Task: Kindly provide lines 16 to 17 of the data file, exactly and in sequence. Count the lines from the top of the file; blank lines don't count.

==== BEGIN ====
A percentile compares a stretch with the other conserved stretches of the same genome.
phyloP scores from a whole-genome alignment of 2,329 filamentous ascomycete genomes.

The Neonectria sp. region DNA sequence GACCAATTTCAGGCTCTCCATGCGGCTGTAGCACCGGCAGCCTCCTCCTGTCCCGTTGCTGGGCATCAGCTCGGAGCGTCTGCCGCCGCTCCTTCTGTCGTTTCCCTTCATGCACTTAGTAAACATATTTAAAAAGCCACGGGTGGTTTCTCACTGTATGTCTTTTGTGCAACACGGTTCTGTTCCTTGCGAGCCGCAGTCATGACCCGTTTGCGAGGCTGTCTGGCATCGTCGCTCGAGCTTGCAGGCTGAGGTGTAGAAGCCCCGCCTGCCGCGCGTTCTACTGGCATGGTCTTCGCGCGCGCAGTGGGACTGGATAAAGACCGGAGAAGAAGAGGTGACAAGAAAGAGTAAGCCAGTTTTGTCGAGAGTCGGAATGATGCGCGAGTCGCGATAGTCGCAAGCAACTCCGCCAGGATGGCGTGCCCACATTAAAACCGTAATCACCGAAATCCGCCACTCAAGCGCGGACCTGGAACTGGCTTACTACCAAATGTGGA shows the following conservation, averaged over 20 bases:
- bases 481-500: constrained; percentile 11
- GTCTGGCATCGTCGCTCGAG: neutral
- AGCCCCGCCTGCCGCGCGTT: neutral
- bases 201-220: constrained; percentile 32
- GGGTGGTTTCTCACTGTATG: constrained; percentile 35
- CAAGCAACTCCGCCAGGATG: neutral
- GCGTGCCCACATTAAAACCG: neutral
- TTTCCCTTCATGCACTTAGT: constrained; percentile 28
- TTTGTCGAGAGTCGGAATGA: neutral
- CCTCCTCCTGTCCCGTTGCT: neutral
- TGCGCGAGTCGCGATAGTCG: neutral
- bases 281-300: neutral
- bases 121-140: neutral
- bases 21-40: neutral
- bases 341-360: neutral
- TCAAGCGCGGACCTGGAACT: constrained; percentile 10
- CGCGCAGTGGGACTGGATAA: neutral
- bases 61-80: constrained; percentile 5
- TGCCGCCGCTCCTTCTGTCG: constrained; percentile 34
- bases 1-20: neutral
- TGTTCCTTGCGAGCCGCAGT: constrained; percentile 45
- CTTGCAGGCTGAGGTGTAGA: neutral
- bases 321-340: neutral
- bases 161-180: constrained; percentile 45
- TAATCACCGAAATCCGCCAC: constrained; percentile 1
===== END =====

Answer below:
- bases 121-140: neutral
- bases 21-40: neutral